For Black History Month – Still Another Personal Reflection

As a part of my commemoration of Black History Month, I remember those whose living witness shaped me as a person of love and justice.

Audia Mae Hoard Roberts. My maternal grandmother. To my older brother Wayne and me, she, in her humble, though firmly matriarchal way, declared that she didn’t desire to be called “grand”, but rather “Mom.”

Mom, Baptist-born-and-bred, was a Bible student and, until her dying day, a teacher. Many a Sunday, Wayne and I accompanied her to First Baptist Church, Cardinal and Bell Avenues, St. Louis. We, in youthful deference, sat in the rear pew of her well-subscribed class, awed at her scholarship and appreciative of her encouragement of questions. Still, I hear her words of assurance, “We, in the end, can have no certain answers, for only God knows.”

In her personal tutelage, during our much-anticipated weekend stays, Mom would have us read aloud a selected Bible passage, inviting us to comment on its context (“Lest we fall,” she admonished, “into the proof-texting pit of error”). Then, she would ask, “How do you interpret it?” (My cradle-born Episcopal Church liturgies are laden with scripture, but I truly learned the Bible at Mom’s knee.)

In 1970, during the post-Civil Rights Era and the beginning of the Black Power movement, I entered high school. At a time when I (thought I) knew everything, I, smugly, felt self-assured of the docility of my elders regarding advancements in the cause of racial equality. Mom took me aside, imparting an invaluable lesson…

Strikingly fair-skinned, Mom could have passed for white. She didn’t. Proudly claiming her Black heritage (though clearly with ancestors born to master-slave conscribed concupiscence), she was an early civil rights activist. For more than fifty years, through the National Association for the Advancement of Colored People, she shared in strategizing and public protests against inequalities in education, housing, and political (minority-voter) disenfranchisement.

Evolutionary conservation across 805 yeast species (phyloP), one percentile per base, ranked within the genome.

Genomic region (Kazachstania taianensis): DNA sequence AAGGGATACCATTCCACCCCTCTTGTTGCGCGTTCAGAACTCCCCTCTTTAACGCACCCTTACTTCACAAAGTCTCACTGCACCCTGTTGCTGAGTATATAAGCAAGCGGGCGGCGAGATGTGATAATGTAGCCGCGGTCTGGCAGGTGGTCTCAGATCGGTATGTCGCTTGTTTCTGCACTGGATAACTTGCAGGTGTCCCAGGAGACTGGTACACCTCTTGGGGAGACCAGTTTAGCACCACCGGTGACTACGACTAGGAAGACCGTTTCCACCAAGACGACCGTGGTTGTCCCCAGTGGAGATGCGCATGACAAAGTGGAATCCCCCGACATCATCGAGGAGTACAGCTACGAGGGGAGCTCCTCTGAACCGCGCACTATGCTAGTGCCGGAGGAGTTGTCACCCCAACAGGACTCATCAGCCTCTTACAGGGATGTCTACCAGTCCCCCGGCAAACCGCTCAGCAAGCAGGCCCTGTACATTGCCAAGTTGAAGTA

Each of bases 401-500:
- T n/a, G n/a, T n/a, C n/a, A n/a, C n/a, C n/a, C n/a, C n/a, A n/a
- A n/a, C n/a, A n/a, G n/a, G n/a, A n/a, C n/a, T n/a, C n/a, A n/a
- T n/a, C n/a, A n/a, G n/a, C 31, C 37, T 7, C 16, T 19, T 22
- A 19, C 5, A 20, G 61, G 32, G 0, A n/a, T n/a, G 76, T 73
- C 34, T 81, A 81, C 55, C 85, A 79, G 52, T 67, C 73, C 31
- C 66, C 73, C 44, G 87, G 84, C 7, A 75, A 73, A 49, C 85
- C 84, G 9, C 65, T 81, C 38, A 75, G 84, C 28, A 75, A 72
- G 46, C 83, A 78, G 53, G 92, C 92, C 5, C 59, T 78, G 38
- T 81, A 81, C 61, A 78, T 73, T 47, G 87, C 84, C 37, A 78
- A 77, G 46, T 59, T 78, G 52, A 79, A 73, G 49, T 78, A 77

Still, I, in my youthful arrogance and ignorance, initially discounted her recount of her times and experiences as not enough. For how could the world, my world still be as racially retrograde as it was if she and others had done all they could have done?

Perhaps Kurt Vonnegut was right. Even when we humans remember our history, we, as an ineluctable aspect of being alive, will repeat it.[1] For here I stand, looking at a church I love and have served for nearly 50 years still riddled with tenacious inequalities regarding race. Clearly, I haven’t done all that I could have done.

This is why Black History Month is fitting and faithful. For it reminds me of the higher vocations of love and justice; the clamor of which my daily, oft selfish preoccupations and predilections threaten to make mute.

© 2023 PRA

Photograph (c. 1940): Audia Mae Hoard Roberts (1890-1979)

[1] “We’re doomed to repeat the past no matter what. That’s what it is to be alive” – Kurt Vonnegut (1922-2007)

1 thought on “For Black History Month – Still Another Personal Reflection

  1. Grady Hedgespeth February 8, 2023 — 7:23 pm

    Repeat it indeed Preach on. Jesus knew it. The author of Revelations too. Otherwise what would there be to judge come the second coming. But that’s not an excuse to keep striving for more love and justice. And you’d be out of a job, Rev. Or at least need a new line of work. (The latter being what you do, that is what you were put here to do, whether you get paid for it or not.)


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